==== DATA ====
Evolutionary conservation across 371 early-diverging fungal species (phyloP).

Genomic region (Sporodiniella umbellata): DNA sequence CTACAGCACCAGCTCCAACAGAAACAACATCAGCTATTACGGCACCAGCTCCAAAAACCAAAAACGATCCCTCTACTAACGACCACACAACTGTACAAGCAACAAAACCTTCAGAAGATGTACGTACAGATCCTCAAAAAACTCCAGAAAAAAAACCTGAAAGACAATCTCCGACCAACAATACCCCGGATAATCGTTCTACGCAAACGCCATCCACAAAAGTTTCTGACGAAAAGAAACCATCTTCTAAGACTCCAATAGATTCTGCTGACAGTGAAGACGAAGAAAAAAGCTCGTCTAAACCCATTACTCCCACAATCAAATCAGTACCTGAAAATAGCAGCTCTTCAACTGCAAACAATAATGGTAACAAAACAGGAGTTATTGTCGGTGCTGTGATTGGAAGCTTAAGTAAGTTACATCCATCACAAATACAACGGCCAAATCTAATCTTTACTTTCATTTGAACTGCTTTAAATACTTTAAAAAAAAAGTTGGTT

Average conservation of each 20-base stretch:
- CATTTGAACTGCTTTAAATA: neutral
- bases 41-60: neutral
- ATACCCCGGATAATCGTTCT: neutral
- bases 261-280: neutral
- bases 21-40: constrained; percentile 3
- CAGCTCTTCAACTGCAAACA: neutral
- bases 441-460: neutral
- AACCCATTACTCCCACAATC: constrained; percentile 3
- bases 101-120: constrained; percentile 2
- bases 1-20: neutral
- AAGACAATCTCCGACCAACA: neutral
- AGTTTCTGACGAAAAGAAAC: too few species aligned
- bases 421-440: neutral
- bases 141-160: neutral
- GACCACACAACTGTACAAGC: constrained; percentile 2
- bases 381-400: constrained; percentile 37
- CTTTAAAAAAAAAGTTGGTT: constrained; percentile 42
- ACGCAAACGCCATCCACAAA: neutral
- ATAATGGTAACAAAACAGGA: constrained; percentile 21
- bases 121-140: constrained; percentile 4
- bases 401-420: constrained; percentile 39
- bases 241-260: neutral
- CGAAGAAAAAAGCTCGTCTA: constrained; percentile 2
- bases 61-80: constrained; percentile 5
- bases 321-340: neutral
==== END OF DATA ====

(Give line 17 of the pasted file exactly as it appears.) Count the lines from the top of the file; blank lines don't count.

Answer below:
- bases 141-160: neutral